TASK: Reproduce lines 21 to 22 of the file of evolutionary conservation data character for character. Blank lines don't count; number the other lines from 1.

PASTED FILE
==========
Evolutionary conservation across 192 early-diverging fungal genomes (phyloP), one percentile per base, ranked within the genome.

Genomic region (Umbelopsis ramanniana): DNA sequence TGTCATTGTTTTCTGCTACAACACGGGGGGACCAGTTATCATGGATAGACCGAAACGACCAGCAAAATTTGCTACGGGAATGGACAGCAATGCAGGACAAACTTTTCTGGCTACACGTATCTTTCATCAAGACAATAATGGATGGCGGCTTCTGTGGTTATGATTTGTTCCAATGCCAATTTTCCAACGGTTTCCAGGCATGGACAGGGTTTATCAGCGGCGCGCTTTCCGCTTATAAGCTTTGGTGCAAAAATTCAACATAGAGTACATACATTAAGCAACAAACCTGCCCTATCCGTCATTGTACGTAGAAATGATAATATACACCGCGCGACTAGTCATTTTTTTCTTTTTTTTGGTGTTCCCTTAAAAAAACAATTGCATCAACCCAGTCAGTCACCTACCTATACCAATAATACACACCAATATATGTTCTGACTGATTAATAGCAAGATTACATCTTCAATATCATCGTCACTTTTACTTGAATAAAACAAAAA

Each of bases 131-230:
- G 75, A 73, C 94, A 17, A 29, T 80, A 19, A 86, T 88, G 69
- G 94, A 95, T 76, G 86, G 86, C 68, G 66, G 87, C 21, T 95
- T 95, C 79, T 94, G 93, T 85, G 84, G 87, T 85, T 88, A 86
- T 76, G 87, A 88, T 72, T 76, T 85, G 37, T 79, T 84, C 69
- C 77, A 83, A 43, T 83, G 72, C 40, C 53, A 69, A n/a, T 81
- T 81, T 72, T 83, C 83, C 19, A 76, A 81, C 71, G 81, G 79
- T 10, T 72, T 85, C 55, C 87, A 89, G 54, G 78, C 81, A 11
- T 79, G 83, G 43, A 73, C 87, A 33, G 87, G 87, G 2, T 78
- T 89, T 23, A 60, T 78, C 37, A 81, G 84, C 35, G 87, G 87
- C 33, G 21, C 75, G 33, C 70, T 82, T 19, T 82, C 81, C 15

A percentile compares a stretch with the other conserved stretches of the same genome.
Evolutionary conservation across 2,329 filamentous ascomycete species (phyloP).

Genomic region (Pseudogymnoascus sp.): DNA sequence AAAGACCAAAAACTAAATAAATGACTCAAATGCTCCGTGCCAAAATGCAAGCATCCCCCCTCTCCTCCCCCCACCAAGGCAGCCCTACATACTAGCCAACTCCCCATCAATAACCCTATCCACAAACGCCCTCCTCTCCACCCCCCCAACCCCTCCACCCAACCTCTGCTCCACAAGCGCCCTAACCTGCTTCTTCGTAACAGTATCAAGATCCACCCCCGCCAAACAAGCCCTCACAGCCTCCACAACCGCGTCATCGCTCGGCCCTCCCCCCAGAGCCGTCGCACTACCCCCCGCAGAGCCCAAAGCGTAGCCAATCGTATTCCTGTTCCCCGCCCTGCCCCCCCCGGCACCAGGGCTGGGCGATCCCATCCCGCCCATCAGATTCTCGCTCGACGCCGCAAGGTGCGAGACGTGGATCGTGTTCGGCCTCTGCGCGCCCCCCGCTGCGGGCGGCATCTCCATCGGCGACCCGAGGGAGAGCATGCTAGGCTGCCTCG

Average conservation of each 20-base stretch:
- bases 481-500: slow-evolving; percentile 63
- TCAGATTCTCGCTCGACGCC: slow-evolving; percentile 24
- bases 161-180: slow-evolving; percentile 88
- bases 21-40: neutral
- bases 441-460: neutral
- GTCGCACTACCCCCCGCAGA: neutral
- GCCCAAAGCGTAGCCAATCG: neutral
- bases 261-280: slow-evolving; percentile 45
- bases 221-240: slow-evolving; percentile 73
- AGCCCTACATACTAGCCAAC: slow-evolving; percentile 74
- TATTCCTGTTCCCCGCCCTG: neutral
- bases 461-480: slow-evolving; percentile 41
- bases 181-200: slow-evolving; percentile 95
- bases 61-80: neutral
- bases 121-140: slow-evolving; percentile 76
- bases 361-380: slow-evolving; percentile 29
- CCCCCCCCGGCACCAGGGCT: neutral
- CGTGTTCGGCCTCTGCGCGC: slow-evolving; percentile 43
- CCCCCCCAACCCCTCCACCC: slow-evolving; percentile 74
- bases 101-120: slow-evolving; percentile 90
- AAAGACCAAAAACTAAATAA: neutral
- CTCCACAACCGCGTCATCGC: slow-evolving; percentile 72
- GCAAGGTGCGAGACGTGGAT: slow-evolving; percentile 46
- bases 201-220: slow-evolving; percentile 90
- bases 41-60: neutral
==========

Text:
- bases 21-40: neutral
- bases 441-460: neutral